(NaturalNews) It's not surprising that processed foods are designed to foster addictive behavior -- robbing us of our health, serenity and hard-earned cash. Sugar, fat, salt and artificial flavors are manipulated in such a way that after one taste, consumers just cannot help themselves and a vicious cycle begins. Not only ingredients, but texture, shape and 'mouth feel' are all heavily researched and refined to create a highly pleasurable experience as well. Even though the average American does not view junk food as an addiction, researchers have discovered unhealthy food can actually seize the brain in the same way nicotine, cocaine and other drugs do -- leaving us at the mercy of cravings and binges.
Processed food - The devil is in the details
Picture for a moment two pieces of chocolate. Both have identical ingredients and are processed in the same manner except for one crucial difference: shape. One is square and the other round. The commercial food industry is betting the latter will be the chocolate of choice -- hooking more repeat customers while selling a higher volume. Incredibly, the size and shape of chocolate is big business. For three years, Nestle studied the "detection mechanisms in the oral cavity" and "improving melt-in-mouth quality while simultaneously reserving enough space in the mouth for the aroma to enrich the sensorial experience," according to their press release. In a nutshell, the round shape will bring greater pleasure and higher consumption rates while increasing corporate profits. And Nestle is just one instance. In the highly competitive field of processed and fast food, neuroscience has entered the scene to help create the most addictive, lucrative and sought-after junk food.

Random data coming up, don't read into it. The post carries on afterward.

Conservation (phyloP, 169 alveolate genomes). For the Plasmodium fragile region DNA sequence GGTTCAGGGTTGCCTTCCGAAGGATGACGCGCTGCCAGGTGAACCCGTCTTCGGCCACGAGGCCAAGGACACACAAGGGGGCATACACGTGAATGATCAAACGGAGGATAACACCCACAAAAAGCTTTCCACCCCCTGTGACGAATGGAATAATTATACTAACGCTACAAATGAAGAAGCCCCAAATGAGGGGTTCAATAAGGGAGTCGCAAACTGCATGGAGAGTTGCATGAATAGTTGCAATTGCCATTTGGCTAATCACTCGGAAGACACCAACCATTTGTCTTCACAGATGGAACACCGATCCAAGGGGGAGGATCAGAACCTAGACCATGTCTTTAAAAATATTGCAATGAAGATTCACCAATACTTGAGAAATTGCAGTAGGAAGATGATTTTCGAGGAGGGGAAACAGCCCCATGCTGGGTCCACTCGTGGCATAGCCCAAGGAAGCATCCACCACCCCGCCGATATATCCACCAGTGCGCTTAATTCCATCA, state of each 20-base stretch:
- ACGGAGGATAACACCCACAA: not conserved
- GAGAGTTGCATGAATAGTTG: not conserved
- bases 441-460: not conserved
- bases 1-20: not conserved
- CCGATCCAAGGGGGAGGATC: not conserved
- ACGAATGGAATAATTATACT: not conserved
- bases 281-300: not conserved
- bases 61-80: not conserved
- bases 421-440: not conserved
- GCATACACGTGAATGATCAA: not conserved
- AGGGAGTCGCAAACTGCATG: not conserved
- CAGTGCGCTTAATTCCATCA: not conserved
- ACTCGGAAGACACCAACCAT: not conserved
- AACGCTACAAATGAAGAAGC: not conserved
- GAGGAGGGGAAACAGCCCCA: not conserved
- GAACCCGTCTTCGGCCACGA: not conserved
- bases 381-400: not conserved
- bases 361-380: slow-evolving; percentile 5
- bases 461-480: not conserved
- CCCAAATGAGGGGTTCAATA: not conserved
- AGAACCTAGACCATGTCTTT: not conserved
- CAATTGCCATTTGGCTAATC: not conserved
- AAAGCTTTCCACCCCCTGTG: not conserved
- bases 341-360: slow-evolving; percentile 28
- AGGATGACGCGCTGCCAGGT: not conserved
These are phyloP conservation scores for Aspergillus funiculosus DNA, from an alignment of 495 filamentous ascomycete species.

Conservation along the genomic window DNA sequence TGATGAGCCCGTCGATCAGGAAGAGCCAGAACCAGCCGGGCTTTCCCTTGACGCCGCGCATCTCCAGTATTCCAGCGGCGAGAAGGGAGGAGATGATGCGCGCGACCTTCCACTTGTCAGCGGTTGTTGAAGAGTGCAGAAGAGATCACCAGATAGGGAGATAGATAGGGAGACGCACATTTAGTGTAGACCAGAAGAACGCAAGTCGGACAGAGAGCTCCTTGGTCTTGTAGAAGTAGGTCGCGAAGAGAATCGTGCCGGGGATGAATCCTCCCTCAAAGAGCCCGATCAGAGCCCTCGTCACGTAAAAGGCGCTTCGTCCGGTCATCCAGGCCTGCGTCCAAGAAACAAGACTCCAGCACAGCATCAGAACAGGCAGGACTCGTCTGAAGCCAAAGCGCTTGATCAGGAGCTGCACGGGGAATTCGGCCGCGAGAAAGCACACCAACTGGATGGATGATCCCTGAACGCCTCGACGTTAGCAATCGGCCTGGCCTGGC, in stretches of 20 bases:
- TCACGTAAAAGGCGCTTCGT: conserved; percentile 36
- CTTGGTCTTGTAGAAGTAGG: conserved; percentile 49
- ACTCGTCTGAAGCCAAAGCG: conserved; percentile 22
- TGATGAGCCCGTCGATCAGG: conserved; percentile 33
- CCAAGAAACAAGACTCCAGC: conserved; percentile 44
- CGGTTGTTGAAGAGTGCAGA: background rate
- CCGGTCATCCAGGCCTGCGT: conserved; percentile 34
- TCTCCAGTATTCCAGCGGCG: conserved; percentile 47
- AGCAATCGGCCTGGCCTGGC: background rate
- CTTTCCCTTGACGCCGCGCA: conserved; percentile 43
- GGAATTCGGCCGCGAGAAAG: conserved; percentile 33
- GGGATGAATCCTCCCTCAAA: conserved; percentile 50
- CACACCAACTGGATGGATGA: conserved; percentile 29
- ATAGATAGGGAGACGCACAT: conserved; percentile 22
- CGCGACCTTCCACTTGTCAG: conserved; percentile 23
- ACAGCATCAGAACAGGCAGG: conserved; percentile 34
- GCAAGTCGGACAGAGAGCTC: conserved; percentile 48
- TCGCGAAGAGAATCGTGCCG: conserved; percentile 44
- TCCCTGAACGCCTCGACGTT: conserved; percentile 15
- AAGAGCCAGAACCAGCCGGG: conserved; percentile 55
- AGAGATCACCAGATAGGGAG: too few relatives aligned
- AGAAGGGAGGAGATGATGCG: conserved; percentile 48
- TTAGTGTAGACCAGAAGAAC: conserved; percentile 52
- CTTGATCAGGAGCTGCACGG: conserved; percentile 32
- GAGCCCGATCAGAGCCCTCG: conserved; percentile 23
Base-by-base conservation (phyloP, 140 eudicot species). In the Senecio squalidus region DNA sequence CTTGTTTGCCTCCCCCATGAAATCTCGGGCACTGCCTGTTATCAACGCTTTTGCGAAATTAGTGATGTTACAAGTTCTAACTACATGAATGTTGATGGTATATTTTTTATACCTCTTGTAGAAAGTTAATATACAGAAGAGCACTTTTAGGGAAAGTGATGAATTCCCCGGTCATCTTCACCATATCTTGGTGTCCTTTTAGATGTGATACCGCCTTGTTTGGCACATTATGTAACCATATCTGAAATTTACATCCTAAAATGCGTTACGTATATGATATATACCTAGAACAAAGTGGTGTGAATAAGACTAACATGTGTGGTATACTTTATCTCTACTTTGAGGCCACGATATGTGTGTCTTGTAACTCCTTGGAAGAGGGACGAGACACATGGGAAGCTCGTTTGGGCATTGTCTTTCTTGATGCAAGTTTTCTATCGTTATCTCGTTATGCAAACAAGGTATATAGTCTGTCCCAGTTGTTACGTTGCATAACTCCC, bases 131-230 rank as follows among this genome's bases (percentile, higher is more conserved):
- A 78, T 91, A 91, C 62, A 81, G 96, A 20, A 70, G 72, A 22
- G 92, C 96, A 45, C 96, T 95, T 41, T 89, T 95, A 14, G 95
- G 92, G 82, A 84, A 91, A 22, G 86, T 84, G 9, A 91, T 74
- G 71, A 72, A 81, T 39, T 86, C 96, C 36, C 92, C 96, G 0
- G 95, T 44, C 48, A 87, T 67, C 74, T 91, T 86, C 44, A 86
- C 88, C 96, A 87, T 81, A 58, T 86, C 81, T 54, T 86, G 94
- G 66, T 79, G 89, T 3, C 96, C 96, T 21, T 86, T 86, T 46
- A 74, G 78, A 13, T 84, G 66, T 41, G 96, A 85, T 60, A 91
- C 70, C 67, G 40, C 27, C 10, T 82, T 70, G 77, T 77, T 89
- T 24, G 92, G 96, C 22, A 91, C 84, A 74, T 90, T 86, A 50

Consider "sensory-specific satiety." Industry developers label this holy grail the 'bliss point.' The idea is where a food does does not completely satisfy, but is pleasurable enough to induce cravings. Michael Moss explains in the New York Times article, "The Extraordinary Science of Addictive Junk Food:"
"The biggest hits - be they Coca-Cola or Doritos - owe their success to complex formulas that pique the taste buds enough to be alluring but don't have a distinct, overriding single flavor that tells the brain to stop eating."
Interestingly, nicotine and narcotic addictions hijack the brain in a similar fashion.
Irresistible allure of engineered edibles
Nora Volkow, director of the National Institute on Drug Abuse, believes there is a "tremendous overlap between drugs in the brain and food in the brain." A good example is found with research at The Scripps Research Institute. The investigation showed "...the same molecular mechanisms that drive people into drug addiction are behind the compulsion to overeat, pushing people into obesity." During the three year experiment, rats were fed either a nutritious diet or one that was extremely unhealthy yet very palatable. According to Associate Professor Paul J. Kenny:
"In the study, the animals completely lost control over their eating behavior, the primary hallmark of addiction. They continued to overeat even when they anticipated receiving electric shocks, highlighting just how motivated they were to consume the palatable food."
Kenny continues, "what happens in addiction is lethally simple. The reward pathways in the brain have been so overstimulated that the system basically turns on itself, adapting to the new reality of addiction, whether its cocaine or cupcakes ... These findings confirm what we and many others have suspected, that overconsumption of highly pleasurable food triggers addiction-like neuroadaptive responses in brain reward circuitries, driving the development of compulsive eating."
About the author: Carolanne believes if we want to see change in the world, we need to be the change. As a nutritionist, natural foods chef and wellness coach, she has encouraged others to embrace a healthy lifestyle of green living for over 13 years. Through her website www.Thrive-Living.net she looks forward to connecting with other like-minded people who share a similar vision.